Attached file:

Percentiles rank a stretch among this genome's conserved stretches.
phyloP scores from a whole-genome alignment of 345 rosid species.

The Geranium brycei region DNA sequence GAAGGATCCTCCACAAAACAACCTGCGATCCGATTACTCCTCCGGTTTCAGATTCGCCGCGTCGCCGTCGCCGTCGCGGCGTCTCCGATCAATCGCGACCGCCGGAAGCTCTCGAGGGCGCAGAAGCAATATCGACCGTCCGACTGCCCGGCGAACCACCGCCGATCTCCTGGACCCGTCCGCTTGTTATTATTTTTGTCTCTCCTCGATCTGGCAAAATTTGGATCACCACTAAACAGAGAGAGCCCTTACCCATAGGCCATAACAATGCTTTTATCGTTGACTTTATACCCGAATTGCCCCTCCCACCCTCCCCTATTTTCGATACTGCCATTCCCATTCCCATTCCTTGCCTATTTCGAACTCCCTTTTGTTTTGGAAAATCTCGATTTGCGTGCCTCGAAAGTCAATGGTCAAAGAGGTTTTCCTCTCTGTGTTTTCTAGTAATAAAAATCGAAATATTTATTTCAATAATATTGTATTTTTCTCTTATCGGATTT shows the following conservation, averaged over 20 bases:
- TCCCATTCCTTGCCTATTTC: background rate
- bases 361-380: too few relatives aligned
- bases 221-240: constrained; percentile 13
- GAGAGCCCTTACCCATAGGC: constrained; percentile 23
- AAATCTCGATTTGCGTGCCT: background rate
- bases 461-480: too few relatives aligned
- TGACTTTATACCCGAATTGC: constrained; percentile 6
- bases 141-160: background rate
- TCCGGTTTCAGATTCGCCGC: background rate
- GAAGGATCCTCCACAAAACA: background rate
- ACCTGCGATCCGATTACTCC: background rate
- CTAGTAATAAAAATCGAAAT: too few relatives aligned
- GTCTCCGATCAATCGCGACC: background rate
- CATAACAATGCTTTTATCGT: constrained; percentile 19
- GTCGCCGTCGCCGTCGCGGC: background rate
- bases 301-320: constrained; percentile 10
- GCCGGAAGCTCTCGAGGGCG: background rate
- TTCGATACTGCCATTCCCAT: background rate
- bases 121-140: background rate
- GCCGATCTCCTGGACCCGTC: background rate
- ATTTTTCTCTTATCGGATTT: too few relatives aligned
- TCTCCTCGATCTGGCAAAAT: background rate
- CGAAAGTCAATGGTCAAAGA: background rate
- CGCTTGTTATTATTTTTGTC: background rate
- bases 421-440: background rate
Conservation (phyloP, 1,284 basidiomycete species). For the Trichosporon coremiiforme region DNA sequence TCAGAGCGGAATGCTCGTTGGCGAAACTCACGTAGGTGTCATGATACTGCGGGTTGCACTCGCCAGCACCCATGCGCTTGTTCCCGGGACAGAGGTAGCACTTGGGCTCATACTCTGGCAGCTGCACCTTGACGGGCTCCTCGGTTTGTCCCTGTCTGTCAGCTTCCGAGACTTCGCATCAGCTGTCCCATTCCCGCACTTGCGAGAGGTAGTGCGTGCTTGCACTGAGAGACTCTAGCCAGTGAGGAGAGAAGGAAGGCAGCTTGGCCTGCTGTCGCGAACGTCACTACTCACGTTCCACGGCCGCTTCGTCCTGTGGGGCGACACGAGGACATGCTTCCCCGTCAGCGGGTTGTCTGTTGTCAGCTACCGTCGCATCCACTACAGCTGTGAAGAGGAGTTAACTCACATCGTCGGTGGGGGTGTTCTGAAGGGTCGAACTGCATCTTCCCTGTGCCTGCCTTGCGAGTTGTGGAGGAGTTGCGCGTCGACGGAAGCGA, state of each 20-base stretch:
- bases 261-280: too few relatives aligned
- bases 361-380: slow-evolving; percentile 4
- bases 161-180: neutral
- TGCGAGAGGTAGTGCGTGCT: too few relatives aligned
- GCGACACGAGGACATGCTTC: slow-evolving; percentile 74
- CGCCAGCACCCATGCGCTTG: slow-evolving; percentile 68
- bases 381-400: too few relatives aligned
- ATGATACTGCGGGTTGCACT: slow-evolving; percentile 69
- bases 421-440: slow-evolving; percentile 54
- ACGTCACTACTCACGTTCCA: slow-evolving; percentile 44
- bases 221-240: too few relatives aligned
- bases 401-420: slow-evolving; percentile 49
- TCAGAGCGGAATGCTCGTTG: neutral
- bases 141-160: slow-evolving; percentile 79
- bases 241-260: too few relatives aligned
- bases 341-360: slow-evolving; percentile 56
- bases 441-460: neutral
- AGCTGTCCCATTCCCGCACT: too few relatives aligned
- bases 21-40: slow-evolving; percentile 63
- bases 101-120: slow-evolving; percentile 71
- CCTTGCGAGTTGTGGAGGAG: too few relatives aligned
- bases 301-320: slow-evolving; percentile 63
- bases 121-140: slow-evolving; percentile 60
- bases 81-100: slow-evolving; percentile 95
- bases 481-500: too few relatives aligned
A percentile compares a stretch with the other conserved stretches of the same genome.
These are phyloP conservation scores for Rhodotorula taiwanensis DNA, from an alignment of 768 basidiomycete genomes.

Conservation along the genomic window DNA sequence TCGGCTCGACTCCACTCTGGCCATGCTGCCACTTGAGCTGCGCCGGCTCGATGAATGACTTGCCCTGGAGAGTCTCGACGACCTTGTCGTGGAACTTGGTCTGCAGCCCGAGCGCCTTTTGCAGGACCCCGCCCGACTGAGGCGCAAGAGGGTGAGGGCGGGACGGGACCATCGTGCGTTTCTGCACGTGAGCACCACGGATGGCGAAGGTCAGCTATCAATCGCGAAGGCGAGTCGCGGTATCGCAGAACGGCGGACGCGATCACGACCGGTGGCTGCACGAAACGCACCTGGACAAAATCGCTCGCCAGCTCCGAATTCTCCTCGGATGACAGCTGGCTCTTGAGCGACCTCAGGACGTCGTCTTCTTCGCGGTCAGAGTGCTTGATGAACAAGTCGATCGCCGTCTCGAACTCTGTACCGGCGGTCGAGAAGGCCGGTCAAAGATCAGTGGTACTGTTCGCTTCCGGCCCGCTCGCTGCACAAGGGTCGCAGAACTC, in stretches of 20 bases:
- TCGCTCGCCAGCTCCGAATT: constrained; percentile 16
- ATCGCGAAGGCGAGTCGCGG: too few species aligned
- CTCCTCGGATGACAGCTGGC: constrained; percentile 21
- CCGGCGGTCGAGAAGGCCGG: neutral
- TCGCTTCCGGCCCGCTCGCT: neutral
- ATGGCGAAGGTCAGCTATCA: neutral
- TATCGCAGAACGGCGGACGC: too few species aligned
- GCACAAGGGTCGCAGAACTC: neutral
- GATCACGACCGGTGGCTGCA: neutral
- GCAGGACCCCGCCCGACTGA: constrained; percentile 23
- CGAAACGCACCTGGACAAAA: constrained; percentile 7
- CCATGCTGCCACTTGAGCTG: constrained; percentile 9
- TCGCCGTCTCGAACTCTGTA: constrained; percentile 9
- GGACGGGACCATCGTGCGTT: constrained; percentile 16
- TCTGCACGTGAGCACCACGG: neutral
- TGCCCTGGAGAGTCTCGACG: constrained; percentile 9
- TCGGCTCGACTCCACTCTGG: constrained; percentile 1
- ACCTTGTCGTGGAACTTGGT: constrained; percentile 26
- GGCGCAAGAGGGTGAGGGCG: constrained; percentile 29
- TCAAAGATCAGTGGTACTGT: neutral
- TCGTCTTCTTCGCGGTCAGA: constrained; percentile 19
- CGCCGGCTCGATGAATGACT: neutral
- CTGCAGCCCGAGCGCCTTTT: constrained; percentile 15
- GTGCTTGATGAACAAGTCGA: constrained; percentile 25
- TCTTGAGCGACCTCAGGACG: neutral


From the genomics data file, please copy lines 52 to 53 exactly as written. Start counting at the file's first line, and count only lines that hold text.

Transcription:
- bases 121-140: slow-evolving; percentile 60
- bases 81-100: slow-evolving; percentile 95